The “Science” of BBQ.

Don’t worry, I’m not going to get all Bill Nye on you because BBQ is quite simplistic but there is something magical about how smoke and heat creates such tasty results.

Two of the most prominent aspects of BBQ is the formation of Bark and a Smoke Ring which are what separates real BBQ from anything done in a crockpot. Here is a quick breakdown of the science behind both:

Bark:

Brisket BarkWhen you first look at this brisket, most people would assume that it has been burnt to a crisp and would be a dried out hunk of meat. Sure that may happen if done on a gas grill at high heat (There is a reason my father earned the nickname “Torch”) but when done over a long period of time at lower heat over coals, the meat is moist and juicy and the outside is like candy.

You see, the bark (or crust) that forms is due to a chemical process between smoke, water (moisture) and the salt that is generally in a dry rub. As your meat of choice slowly cooks, moisture from the meat and water vapor in smoke dissolves the water soluble compounds in the rub, such as the salt and sugar, melting the rub into a gritty slurry. Fats then bubble up from within, mix with the rub and dissolve some of the spices that are fat soluble. Finally, the smoke particles cling to the surface goo and the colour change happens depending on how much wood is used to create the smoke and the length of time the meat is left exposed.

charcoal_vs_gas3This pic shows how two different barks can form on ribs depending on the length of exposure. Both of these were cooked at the same temperature for the same length of time yet the one on the left was exposed to smoke longer than the one on the right. You may be surprised to know that both have the same tenderness to the meat…only the outside texture is different. So depending on your personal taste and visual preference, you can opt for a slightly darker but saltier/sweeter taste or the traditional mahogany look. Personally, I am a fan of the red mahogany for ribs and dark bark for a brisket.

Smoke Ring:

One thing to always be aware of when smoking meat is that the actual smoke should be a pale blue tint…not a sooty white fireplace kind of smoke. blue_smoke_by_grant_erwinThe last thing you want to do is have your food taste like an ashtray and white/grey smoke will do that. As you can see here, the cooker closest to you has hit the “holy grail” while the one behind it is spitting out the nasty stuff. 🙂

Ok, now that that public service announcement is out of the way, lets take a look at what the Smoke Ring is all about:

brisket_smoke_ring3

One of the sure fire ways to tell if meat has been actually smoked is the ridge of pink that forms just below the surface of the bark. Granted, a smoke ring does not impart any flavour but it does provide the authenticity to your product.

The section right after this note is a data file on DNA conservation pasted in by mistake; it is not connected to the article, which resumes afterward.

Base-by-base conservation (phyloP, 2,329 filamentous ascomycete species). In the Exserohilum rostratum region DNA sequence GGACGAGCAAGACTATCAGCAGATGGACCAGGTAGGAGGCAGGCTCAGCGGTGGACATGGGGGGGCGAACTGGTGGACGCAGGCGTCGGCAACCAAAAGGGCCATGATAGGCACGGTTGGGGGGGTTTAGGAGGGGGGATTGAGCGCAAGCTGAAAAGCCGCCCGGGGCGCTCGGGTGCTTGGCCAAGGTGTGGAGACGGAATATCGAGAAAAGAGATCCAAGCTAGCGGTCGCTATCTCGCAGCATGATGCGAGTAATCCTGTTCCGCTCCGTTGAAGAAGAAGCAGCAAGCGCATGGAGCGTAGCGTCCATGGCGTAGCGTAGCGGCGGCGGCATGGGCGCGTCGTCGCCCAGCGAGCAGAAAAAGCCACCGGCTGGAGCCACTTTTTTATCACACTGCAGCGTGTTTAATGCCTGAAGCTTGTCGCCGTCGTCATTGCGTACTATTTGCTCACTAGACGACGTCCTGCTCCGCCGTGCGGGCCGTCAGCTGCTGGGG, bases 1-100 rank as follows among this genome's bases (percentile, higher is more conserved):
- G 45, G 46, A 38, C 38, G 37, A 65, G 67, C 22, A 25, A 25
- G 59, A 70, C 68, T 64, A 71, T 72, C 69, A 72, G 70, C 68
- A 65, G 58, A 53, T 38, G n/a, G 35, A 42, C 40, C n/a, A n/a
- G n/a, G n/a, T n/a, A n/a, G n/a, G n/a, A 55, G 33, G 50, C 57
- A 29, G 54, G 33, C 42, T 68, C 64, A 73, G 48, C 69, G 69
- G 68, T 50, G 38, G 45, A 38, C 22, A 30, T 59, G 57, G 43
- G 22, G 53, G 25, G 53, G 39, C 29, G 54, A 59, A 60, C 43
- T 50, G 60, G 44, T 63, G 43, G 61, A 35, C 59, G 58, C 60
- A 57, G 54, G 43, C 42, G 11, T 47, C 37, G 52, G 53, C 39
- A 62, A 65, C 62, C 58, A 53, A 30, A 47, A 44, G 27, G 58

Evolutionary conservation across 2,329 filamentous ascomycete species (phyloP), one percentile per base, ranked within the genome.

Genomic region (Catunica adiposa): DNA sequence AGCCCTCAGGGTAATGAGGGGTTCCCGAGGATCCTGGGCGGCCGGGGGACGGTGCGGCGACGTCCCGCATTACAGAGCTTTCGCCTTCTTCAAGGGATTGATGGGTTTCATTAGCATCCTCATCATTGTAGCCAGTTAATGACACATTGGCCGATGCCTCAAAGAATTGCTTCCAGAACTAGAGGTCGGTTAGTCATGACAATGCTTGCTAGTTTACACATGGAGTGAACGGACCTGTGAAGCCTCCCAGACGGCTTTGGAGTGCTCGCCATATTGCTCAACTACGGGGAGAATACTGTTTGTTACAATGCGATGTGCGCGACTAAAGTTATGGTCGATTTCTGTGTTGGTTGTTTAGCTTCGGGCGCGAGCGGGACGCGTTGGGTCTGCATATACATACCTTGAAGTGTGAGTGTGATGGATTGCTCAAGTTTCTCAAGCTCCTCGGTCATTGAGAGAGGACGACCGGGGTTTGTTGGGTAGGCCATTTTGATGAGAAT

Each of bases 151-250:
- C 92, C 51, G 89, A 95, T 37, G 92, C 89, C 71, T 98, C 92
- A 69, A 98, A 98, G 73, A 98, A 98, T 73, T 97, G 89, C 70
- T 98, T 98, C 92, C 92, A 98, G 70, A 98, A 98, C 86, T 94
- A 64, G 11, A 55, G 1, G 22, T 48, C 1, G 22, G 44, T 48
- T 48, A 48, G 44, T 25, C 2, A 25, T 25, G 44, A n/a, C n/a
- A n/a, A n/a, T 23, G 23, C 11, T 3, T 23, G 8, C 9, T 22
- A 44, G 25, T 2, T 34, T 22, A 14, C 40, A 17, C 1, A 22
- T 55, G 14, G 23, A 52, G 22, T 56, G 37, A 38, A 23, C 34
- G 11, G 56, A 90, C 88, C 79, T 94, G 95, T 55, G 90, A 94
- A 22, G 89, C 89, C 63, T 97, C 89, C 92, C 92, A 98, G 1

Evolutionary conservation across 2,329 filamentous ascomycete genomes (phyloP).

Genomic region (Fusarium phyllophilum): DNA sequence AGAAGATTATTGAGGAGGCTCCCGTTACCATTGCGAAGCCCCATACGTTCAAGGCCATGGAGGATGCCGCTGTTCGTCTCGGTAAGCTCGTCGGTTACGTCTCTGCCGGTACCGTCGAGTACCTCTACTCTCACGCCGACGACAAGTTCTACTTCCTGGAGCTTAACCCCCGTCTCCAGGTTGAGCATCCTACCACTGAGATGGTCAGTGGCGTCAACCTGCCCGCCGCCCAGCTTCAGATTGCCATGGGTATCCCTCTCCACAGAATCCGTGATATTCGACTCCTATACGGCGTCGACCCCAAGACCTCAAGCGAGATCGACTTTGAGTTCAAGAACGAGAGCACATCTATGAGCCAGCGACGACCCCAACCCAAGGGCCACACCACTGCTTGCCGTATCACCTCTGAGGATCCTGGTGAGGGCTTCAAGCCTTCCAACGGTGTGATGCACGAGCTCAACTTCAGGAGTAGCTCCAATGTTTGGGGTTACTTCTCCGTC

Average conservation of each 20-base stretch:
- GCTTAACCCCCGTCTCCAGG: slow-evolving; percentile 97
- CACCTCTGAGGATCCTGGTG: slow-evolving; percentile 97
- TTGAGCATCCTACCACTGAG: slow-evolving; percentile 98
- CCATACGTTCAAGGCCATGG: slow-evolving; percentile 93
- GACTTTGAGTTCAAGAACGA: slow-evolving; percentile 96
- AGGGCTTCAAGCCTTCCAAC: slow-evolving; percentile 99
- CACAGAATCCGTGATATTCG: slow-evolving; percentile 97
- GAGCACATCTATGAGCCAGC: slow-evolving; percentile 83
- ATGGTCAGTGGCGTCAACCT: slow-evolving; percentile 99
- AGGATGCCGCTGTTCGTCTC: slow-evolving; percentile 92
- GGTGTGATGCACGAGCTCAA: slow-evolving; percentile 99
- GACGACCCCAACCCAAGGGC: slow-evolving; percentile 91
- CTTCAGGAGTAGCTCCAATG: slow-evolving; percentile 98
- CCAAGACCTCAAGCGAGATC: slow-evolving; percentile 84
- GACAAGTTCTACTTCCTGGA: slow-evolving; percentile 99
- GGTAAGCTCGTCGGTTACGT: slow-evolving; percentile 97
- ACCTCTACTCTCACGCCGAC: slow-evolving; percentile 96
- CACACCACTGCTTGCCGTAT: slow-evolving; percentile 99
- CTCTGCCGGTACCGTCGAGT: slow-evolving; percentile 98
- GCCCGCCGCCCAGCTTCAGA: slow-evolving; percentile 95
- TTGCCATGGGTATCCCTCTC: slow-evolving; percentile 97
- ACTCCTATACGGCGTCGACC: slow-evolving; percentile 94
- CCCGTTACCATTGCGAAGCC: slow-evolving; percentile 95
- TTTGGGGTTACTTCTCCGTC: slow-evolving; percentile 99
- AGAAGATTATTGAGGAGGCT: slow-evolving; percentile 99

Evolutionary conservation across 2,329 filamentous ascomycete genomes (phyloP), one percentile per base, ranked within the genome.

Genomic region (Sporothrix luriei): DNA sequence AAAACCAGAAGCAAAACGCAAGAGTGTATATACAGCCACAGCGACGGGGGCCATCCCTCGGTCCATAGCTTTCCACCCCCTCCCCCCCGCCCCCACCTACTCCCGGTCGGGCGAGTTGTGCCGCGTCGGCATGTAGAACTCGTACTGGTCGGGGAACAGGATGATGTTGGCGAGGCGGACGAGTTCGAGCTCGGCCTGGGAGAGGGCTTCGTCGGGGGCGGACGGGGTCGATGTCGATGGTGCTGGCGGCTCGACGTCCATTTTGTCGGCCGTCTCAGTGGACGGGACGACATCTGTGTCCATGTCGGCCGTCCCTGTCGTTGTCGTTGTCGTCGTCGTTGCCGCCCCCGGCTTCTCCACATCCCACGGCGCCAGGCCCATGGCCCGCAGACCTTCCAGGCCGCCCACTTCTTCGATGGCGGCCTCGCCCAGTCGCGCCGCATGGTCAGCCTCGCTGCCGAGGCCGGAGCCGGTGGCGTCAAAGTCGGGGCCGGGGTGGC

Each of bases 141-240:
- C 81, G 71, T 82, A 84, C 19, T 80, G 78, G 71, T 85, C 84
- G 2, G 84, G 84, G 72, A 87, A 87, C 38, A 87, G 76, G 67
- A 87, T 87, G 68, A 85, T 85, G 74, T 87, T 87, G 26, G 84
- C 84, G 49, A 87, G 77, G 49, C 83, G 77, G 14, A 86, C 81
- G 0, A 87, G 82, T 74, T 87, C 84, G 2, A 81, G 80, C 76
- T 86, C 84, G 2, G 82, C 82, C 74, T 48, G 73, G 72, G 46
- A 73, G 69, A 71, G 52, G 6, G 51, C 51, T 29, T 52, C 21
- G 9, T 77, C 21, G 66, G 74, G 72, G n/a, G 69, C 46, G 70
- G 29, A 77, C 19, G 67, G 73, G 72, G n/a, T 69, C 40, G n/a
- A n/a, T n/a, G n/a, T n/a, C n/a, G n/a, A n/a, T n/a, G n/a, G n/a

Basically the key to a smoke ring is moisture. When BBQ’ing, moist meat holds onto smoke more readily than dry meat. Less smoke sticks as the cooking continues because the surface of the meat begins to dry. For this reason putting a pan of water in a smoker helps create a smoke ring because the evaporating water condenses on the meat. It is also equally important to spritz the meat during the cook to help keep the moisture content up on the surface.

As smoke particles and combustion gases land on the surface of meat, especially cool moist meat from the fridge, they condense, dissolve, and some are moved deeper into the meat by diffusion and absorption. The cells are simply seeking equilibrium. The process is the same as when someone lights a cigar in a room. All the smoke starts out near the cigar, but eventually it spreads throughout the room as it achieves equilibrium. After a while it penetrates clothes, furniture, and even food. Because it is water soluble, cigar smoke will get into wet things first, like your wife’s eyes. Before long you and your cigar will be seeking equilibrium in the garage. 🙂

The result of the smoke entering the meat is that pink ring. The thing to remember Smoke Ring Exampleis that regardless of cook time, the smoke can only penetrate so deep so you cannot get a smoke ring much thicker than what is pictured…roughly 1/8 – 1/4″. One other takeaway for you is that a smoke ring best develops on a cool, thawed piece of meat…meaning don’t let the meat sit on your counter and get up to room temperature before putting in on the cooker. As soon as you take it out of the fridge, rub it up and throw it on to help achieve that professional looking smoke ring!

Well there you have it. A quick lesson in the science of BBQ. How do you prefer your bark to be? Is there a special rub that you use to help create that crust? Now that you know that moisture is key to a smoke ring, go give it a try on whatever cooking device you prefer…I’d love to hear about your successes.

Happy New Year everyone! 🙂

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